Are your participles dangling-check your modifiers

The following I copied from Wiki: “A dangling modifier (a specific case of which is the dangling participle)[1] is an ambiguous grammatical construct, whereby a grammatical modifier could be misinterpreted as being associated with a word other than the one intended, or with no particular word at all. For example, a writer may have meant to modify the subject, but word order makes the modifier seem to modify an object instead. Such ambiguities can lead to unintentional humor or difficulty in understanding a sentence in formal contexts.”

I wish no disrespect to the person who wrote this. I assume it is a professor because one can’t understand what they say to begin with. A few things I would like to point out. I loved the phrase ” a writer may have meant to modify the subject, but word order makes the modifier seem to modify the object.” First; as a writer I rarely know what I mean to do other than make myself clear. I am not sure I want to modify anything. Second, I had to laugh at “the modifier seem to modify the object.” I laugh-not loud-because it sounds funny. I might as well be reading Latin.

Examples are needed for clarity. Fortunately, the writer provides some. Here they are: “A typical example of a dangling modifier is illustrated in Turning the corner, a handsome school building appeared.[2] The modifying clause Turning the corner is clearly supposed to describe the behaviour of the narrator (or other observer), but grammatically it appears to apply to nothing in particular, or to the school building. Similarly, in At the age of eight, my family finally bought a dog,[3] the modifier At the age of eight “dangles,” not attaching to the subject of the main clause (and conceivably implying that the family was eight years old when it bought the dog, rather than the intended meaning of giving the narrator’s age at the time.”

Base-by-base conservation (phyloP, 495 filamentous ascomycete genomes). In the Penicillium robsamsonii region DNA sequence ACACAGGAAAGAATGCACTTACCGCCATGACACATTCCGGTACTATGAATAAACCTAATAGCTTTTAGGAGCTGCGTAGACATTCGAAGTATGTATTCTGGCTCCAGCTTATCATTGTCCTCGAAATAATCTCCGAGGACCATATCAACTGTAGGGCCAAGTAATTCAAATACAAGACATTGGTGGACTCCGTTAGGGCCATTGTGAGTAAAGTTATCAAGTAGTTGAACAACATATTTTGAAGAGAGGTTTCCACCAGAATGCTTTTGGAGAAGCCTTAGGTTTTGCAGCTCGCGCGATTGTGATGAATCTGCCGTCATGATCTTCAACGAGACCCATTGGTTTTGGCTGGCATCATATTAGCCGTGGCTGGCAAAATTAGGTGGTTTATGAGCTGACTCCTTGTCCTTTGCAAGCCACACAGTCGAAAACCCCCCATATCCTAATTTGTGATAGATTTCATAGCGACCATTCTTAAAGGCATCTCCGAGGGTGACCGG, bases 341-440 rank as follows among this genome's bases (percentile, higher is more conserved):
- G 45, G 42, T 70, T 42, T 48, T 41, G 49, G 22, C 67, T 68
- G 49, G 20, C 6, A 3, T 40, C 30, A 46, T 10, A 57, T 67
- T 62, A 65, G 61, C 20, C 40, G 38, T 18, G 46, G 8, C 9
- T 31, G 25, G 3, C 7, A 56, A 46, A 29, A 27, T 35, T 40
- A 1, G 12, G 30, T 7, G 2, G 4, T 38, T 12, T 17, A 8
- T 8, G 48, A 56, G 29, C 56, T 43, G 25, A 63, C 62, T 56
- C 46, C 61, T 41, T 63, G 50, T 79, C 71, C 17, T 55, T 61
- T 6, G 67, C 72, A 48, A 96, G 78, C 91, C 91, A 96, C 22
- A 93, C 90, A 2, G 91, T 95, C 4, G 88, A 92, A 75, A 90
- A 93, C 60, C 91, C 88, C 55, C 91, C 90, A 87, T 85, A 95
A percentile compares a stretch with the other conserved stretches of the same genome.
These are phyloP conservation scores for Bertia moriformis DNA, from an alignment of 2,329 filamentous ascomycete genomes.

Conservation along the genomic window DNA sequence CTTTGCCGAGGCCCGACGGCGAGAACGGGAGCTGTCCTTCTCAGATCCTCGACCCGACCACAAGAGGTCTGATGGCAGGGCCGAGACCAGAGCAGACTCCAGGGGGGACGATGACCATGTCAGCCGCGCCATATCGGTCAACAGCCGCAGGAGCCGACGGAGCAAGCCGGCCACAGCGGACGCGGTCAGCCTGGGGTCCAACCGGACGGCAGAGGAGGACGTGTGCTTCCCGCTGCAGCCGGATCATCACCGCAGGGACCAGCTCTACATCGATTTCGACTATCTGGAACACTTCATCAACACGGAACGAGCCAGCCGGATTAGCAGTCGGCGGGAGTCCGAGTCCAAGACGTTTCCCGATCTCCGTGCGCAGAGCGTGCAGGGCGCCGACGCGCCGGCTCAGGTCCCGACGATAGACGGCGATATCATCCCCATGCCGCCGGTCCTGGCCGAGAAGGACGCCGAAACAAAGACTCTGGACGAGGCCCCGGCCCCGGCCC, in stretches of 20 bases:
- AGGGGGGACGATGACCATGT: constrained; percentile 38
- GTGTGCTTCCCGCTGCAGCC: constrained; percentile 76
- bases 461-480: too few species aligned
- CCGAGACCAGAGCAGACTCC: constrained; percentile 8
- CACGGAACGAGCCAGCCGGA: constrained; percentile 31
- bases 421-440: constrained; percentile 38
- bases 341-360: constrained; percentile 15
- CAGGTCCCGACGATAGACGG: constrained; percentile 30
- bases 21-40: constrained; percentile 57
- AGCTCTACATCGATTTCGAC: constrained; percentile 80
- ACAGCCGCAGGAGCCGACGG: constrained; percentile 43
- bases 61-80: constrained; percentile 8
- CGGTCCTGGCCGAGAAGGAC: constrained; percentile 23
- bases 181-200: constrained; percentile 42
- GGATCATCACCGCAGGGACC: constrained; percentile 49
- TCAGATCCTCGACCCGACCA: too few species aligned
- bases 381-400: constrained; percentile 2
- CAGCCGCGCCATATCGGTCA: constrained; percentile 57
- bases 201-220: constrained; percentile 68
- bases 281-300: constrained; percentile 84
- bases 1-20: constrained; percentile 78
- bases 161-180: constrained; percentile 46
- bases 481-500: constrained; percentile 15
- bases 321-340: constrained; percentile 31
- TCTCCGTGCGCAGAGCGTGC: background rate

Even if the first example is wrong, it makes sense to me. The second example is clearly wrong and I see the problem here much better than the first. No writer wants to

dang

         l

           e

a participle or modifier. So pay attention when proofreading. Make sure you know what each clause is saying, that it is clear, and that you are not dangling over the precipice at the abyss of confusion.

If you want to purchase one of my e-books and check for dangling participles and modifiers please don’t let me stop you.

Loonies in Hollywood: http://www.amazon.com/Loonies-Hollywood-Terry-Nelson-ebook/dp/B00EHK4OJ2/ref=la_B00EEVHN38_1_1?s=books&ie=UTF8&qid=1393214095&sr=1-1

Cemetery Tales and other Phantasms: http://www.amazon.com/Cemetery-Tales-other-Phantasms-Nelson-ebook/dp/B00G9JND9Q/ref=la_B00EEVHN38_1_2?s=books&ie=UTF8&qid=1393214095&sr=1-2

Loonies in the Dugout: http://www.amazon.com/Loonies-Dugout-Terry-Nelson-ebook/dp/B00EEN7YNA/ref=la_B00EEVHN38_1_3?s=books&ie=UTF8&qid=1393214095&sr=1-3

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Filed under dalies, e-book publishing, humor, Uncategorized, writing

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